Fuel Oil, Rebellion, and Warm Bricks
August 1979

“Fuel Oil, Rebellion, and Warm Bricks,” Ensign, Aug. 1979, 57–58

Fuel Oil, Rebellion, and Warm Bricks

What passed for a basement in our old house was really a narrow half-basement with a low ceiling. Anyone over five-feet-eight-inches tall could develop real sympathy for the giants of professional basketball just by setting foot downstairs. The two small rooms—one a laundry room, the other designed for storage—each had one tiny window and absolutely no heat. Winter always brought the new challenge of ice-cold floors and night air that made your skin tingle. At sixteen, however, I was determined to have my own room and none of this deterred me from using one of the downstairs rooms as my bedroom.

Going to bed in the winter required a special routine to minimize discomfort from the cold. Once the decision was made to undress, speed was essential. Retaining my socks, I would switch to heavy pajamas and then quickly dive under a big pile of covers. Once under the covers, I customarily remained in a tight ball until the surrounding area became warmer from my body heat and breathing. If fresh air was necessary, a small opening in the covers could be made for my nose and mouth. Gradually, warmth, comfort, and sleep would come.

My prayers suffered a great deal during the winter because I generally put them off until I was safely under the covers. All too often, sleep would steal in before or during my prayers and carry me away. Unfortunately, this failure to talk regularly with my Father in Heaven came at a time in my life when I really needed extra guidance. None of my close friends were members of the Church, and I had acquired some bad habits in their company—especially swearing.

When I was with my friends, I found myself speaking the language they used. When I was at home, I used language appropriate in a Latter-day Saint home. My father was the bishop, so I was expected to be a good example. I attended all my meetings and went through the right motions, but inside a real struggle was taking place. The glamour and fun the world seemed to offer often came in conflict with teachings lived in my home.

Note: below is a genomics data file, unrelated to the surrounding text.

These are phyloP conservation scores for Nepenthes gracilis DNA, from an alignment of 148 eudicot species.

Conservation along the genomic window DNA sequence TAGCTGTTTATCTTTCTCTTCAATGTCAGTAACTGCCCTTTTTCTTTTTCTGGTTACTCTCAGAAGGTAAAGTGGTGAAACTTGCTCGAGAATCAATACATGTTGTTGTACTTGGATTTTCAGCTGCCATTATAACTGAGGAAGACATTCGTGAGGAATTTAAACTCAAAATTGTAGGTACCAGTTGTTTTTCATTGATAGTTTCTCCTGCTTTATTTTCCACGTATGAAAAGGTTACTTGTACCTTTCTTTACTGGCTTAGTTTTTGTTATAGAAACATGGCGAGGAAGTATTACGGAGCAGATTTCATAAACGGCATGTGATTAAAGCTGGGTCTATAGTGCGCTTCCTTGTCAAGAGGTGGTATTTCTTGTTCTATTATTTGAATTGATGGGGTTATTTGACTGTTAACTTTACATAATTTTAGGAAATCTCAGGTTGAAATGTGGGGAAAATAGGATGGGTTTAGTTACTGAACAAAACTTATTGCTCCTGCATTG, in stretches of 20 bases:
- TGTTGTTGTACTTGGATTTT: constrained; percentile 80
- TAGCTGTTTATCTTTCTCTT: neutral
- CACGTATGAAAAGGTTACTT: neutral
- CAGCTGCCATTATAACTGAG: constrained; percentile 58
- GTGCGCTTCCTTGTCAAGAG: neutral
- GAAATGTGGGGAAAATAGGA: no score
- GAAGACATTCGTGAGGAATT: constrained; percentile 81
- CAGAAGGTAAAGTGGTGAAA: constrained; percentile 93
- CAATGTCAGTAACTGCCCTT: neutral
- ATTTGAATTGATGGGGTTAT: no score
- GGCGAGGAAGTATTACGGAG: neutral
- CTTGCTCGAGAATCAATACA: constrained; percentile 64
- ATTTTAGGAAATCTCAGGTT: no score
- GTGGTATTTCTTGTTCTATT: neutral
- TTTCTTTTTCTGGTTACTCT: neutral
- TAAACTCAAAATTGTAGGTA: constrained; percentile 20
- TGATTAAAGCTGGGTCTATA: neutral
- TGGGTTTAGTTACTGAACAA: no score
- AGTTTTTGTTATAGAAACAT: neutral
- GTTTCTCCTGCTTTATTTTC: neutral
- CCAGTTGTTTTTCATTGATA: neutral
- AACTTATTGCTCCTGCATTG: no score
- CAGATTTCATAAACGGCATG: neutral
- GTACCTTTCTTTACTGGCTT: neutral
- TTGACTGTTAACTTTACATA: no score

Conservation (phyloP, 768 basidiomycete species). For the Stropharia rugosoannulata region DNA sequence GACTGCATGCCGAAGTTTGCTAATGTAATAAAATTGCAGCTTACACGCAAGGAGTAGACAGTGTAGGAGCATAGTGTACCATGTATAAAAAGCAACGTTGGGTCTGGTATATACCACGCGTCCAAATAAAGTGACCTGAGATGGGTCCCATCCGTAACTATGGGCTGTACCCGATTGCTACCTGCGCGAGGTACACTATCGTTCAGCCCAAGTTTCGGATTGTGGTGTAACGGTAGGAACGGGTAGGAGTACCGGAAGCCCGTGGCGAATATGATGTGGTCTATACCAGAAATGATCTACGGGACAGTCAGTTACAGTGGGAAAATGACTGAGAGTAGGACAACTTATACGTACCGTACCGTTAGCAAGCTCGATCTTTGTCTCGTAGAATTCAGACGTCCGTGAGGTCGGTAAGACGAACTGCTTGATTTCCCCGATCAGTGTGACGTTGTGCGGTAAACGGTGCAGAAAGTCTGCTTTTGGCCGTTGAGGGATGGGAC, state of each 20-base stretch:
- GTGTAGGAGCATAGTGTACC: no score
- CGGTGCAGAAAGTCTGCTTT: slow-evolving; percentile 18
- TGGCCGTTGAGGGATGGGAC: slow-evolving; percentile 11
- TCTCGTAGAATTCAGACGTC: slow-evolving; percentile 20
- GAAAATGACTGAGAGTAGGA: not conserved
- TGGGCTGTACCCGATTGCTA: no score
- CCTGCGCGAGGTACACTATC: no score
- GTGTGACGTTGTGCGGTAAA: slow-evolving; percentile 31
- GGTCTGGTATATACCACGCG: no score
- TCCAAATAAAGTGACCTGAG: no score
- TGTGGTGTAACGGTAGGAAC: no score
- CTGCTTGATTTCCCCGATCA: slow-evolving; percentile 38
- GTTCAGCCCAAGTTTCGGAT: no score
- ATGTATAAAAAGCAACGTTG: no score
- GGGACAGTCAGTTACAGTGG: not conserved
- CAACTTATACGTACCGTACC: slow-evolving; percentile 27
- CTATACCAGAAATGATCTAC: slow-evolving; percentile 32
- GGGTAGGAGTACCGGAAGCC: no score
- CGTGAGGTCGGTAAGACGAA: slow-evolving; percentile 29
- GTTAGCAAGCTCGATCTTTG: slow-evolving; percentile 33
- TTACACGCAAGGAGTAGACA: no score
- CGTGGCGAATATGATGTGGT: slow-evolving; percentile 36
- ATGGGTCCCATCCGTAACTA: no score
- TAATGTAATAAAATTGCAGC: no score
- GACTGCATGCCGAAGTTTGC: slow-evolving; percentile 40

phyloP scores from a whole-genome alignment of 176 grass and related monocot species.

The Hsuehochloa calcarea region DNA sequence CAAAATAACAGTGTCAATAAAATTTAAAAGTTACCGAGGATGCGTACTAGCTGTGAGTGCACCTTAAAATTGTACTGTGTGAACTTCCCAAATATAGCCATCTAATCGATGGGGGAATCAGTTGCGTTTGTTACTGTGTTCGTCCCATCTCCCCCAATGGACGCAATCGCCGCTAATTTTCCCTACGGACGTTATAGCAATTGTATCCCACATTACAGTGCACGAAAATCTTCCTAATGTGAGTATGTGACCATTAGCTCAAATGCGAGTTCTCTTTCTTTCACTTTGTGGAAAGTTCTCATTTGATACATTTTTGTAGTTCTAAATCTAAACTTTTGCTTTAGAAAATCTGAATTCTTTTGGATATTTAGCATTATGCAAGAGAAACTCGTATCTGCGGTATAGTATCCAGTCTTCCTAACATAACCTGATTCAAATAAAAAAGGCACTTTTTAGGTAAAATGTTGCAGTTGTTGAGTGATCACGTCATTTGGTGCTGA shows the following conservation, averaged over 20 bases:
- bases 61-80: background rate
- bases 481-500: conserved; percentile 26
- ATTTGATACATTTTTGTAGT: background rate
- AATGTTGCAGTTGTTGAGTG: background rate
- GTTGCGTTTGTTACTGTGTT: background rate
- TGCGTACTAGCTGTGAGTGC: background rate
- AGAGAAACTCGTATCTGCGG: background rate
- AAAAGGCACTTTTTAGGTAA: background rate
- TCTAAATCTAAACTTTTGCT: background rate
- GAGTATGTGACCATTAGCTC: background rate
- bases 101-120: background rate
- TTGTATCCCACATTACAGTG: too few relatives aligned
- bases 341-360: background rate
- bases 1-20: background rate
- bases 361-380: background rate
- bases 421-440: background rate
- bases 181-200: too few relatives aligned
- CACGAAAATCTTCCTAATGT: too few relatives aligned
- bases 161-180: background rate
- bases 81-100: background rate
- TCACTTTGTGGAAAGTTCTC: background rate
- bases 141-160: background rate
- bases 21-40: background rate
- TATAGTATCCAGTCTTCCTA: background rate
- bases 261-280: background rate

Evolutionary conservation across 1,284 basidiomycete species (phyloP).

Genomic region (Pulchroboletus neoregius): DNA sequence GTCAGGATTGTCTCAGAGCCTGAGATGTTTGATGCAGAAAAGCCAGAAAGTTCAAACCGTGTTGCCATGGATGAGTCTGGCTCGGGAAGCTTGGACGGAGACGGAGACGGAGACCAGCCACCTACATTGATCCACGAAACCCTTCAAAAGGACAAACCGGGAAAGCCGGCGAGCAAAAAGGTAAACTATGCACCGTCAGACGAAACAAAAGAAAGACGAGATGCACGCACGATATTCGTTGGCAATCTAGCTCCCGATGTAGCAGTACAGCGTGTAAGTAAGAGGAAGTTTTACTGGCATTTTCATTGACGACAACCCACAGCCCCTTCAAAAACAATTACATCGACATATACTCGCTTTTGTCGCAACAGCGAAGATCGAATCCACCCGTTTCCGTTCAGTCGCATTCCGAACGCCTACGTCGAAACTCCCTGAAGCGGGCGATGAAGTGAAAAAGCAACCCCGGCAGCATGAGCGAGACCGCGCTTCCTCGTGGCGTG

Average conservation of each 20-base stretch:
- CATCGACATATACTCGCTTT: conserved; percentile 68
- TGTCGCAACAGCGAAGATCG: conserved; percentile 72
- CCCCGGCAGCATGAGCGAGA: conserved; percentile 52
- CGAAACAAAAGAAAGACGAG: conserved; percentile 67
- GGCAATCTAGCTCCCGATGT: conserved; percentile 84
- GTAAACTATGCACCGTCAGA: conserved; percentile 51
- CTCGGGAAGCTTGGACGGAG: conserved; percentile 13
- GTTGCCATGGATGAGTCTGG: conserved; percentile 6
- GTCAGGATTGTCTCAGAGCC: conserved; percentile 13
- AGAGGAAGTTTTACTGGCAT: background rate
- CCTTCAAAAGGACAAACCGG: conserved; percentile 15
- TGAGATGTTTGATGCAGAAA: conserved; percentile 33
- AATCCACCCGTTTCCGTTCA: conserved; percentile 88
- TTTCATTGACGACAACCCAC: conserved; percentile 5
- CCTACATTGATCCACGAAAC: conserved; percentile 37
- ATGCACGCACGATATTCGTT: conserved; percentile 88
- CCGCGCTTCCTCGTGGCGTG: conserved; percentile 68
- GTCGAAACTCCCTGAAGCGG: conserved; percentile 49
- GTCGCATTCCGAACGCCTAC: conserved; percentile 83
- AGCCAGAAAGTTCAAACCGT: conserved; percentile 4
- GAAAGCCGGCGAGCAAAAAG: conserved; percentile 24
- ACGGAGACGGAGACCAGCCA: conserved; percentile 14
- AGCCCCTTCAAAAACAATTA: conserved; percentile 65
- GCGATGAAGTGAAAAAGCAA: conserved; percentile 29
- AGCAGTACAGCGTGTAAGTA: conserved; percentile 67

These internal conflicts surfaced late one Saturday night when I was awakened from a sound sleep by my mother.

“Brent, wake up. The ward down at Letha just called and they’re out of fuel oil. Your father has gone down to the station to start filling the truck, but he needs your help.”

The thought of putting my feet out on that cold floor made me hesitate and pretend it was all a dream.

“If they don’t get the fuel oil tonight, the chapel won’t be warm for meetings tomorrow. Please hurry and get dressed.” With that she turned and hurried back upstairs.

“Midnight! How can they call at such an hour and on Saturday night? They have a big tank; doesn’t anyone ever check it? I’ll bet if we weren’t a Latter-day Saint supplier they would have been more careful. They know a neighboring bishop wouldn’t say no!” These and other thoughts raced through my mind as I hurriedly dressed in the bitter night air. Emotion quickly replaced reason. By the time I reached the top of the stairs, that temper often attributed to redheads was in full view. I was furious about having to respond to what I felt was a needless call in the middle of the night. My pent-up anger exploded upon the first person I met—my mother. There was a look of shock and dismay on her face as she was bombarded with a string of oaths designed to express in a “worldly way” the anger I felt at being so inconvenienced. Shouting and hollering, I slammed every door on the way out without looking back.

Driving to the station cooled me off a little. Once there, I quickly became absorbed in the task of loading the truck and then driving the fifteen miles to the church. By the time dad and I had finished, my negative feelings had all but vanished and I had even begun to feel a glimmer of satisfaction for having gone the second mile to help. At the same time, however, my conscience was bothering me because of my earlier behavior. The prospect of facing my mother made me very uncomfortable. I was relieved to see all the lights out when we arrived home, and I quickly disappeared down the back stairs.

Safely in my room, I began the ordeal of entering my cold bed. Finally, teeth gritted, I leaped into bed. Once under the covers, however, I discovered my bed to be warm! Reaching down to the source of the warmth, I discovered two hot bricks, each wrapped in a fluffy towel. Tears flooded my eyes as I envisioned my mother, fresh from a deep hurt, searching our dark backyard for those two bricks, bringing them into the house to be heated in the oven, and then carefully wrapping them in towels.

This act of love, unsolicited and performed in the face of abuse, had a profound impact upon me as an example of Christlike living. Now, years later, I have a testimony of the real power of “love unfeigned” in binding children to righteous parents, a testimony born of two bricks and a truly loving mother.

  • Brent D. Cooper, a tour program director and father of seven children, serves as a high councilor and Young Men president in the East Brunswick New Jersey Stake.